A clarification on the wood being used in the OA Centennial Fire at NOAC

At the 2015 National Order of the Arrow Conference in August, a Centennial Fire will burn bright with wood from every OA lodge in attendance. Once that fire has cooled to ash, each lodge will get a vial of the powdery residue to take home.

It should be a spectacular way to unite the OA brotherhood.

But some readers were concerned about the kind of wood being used in the Centennial Fire, and a paragraph in the May-June 2015 issue of Scouting magazine added to the confusion.

In our Trailhead section, we mentioned that each OA lodge would bring firewood to NOAC in August for the Centennial Fire. Firewood wasn’t the right word.

Yes, it’s wood for a fire, but what’s going into the Centennial Fire isn’t firewood like you or I know it.

The OA and its chairman, Ray Capp, have been clear about this from the start.

“All the lodges were and have been told the types of wood to bring and specifically what types of wood NOT to bring to NOAC,” Capp writes. “In 2012, when we first asked folks to bring their wood, we were very specific about it.”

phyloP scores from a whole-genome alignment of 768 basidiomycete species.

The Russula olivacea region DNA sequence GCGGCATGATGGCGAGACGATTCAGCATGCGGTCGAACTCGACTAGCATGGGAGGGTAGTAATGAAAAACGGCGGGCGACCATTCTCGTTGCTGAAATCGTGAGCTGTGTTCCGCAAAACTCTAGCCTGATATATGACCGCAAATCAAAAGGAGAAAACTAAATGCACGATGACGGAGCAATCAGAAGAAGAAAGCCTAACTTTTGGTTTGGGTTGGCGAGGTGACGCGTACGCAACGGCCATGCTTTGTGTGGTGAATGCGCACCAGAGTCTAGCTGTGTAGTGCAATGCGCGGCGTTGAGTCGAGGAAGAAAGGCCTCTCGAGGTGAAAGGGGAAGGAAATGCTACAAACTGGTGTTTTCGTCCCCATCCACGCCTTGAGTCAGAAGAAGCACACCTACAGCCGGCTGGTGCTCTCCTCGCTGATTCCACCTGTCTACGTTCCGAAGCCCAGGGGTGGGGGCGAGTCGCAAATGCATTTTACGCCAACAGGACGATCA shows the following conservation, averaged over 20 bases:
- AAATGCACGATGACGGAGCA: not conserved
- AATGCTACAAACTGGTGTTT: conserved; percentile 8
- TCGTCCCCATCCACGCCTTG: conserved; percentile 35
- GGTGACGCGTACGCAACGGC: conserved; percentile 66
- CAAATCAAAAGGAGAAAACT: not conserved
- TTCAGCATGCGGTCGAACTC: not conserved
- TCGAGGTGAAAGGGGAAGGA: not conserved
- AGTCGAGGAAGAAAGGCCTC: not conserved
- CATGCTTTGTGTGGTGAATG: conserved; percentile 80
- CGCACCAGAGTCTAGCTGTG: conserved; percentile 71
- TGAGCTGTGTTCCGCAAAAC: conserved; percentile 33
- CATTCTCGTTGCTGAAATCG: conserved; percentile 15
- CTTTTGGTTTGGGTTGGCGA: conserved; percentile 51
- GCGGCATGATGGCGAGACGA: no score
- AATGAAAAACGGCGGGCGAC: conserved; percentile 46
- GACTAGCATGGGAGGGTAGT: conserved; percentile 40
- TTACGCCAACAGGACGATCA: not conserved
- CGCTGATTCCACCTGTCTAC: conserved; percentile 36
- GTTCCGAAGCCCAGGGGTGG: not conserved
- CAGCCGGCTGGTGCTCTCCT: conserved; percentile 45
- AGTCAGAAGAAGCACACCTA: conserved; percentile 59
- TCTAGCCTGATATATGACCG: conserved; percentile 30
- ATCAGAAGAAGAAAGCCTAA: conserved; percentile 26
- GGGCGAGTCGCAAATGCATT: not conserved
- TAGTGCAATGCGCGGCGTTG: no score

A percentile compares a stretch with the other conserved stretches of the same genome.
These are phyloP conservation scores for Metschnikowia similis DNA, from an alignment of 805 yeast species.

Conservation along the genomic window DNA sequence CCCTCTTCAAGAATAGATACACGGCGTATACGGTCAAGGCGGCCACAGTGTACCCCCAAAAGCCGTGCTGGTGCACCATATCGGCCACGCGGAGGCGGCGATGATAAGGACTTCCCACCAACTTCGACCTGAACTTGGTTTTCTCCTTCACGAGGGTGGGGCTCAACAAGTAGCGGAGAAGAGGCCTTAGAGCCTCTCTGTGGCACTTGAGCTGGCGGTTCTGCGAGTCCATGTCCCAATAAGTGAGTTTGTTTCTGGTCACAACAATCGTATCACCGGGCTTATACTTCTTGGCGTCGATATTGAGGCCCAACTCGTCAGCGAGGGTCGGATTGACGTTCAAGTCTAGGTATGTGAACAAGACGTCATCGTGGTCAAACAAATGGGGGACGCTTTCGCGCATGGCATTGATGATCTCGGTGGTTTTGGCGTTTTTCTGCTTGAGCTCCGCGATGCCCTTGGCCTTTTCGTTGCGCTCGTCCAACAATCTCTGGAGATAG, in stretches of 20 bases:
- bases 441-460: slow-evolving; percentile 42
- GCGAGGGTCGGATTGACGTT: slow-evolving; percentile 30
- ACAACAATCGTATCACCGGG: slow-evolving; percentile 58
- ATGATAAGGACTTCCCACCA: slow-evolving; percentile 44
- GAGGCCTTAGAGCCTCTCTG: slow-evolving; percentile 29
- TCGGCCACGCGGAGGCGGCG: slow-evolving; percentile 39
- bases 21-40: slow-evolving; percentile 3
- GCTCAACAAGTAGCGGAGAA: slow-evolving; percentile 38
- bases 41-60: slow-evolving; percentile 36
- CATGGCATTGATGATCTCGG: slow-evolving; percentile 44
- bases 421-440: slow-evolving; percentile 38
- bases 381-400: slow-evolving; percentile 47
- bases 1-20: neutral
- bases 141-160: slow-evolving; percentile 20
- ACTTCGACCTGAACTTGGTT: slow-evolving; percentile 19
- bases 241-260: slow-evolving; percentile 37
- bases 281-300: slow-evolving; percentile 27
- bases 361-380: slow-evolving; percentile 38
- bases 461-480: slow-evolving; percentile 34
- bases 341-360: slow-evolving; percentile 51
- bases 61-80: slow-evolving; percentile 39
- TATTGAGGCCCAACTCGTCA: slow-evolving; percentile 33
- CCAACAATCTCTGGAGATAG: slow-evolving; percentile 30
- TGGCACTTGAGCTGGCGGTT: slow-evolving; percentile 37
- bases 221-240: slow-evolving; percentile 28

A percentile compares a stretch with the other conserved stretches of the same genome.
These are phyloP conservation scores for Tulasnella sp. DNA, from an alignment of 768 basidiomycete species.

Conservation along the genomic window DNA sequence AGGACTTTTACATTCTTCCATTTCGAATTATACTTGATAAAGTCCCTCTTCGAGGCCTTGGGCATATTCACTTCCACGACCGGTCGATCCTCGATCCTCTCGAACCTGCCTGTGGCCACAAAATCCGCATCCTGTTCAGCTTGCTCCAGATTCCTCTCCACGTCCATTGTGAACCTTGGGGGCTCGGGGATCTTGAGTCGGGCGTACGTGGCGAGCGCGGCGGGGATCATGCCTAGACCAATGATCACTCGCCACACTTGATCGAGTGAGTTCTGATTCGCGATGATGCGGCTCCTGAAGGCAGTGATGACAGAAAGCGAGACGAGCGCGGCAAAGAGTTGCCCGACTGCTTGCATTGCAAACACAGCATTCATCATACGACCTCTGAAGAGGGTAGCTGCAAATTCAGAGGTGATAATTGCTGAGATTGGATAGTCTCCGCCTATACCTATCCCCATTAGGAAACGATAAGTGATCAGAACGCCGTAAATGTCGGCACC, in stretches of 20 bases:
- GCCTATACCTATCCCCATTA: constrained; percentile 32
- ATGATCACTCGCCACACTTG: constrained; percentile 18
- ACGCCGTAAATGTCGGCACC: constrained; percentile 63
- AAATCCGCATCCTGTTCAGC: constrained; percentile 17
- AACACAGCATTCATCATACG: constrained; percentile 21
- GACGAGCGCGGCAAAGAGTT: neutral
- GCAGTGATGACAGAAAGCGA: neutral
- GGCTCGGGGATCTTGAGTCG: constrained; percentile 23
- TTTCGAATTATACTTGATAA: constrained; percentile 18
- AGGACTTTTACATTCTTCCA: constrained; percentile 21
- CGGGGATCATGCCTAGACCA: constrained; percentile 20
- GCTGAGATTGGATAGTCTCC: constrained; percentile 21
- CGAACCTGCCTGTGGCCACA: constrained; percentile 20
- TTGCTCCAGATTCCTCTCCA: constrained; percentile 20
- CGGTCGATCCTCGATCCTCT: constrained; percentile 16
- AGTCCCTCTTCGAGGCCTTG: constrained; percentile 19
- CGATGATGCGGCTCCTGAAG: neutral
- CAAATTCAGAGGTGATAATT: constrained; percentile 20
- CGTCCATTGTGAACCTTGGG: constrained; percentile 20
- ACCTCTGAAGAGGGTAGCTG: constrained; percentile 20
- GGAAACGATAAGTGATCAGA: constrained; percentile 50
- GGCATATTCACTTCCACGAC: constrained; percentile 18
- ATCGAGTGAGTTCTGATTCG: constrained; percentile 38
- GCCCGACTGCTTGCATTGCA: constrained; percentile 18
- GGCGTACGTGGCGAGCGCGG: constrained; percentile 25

So what kind of wood will be used? It should be kiln-dried wood (no ash, no pine, no bark). That means they don’t want the kind of firewood you used in your fireplace last winter.

This photo shows some examples of wood that lodges might bring:

samplewood

As you can see, this is reclaimed and recycled wood (but again, no ash or pine). Recycling wood in this way fits in well with the BSA’s — and the OA’s — strong history of care for our planet.

“I assure you that as a counselor of all the conservation merit badges and as an honoree of the William T. Hornaday Award,” Capp writes, “our legacy of conservation is very much on my mind and part of our plans.”

Lodges are also reminded to follow the applicable state and local laws regarding transporting wood across state lines.

For more information, see this “Ask the Chairman” article.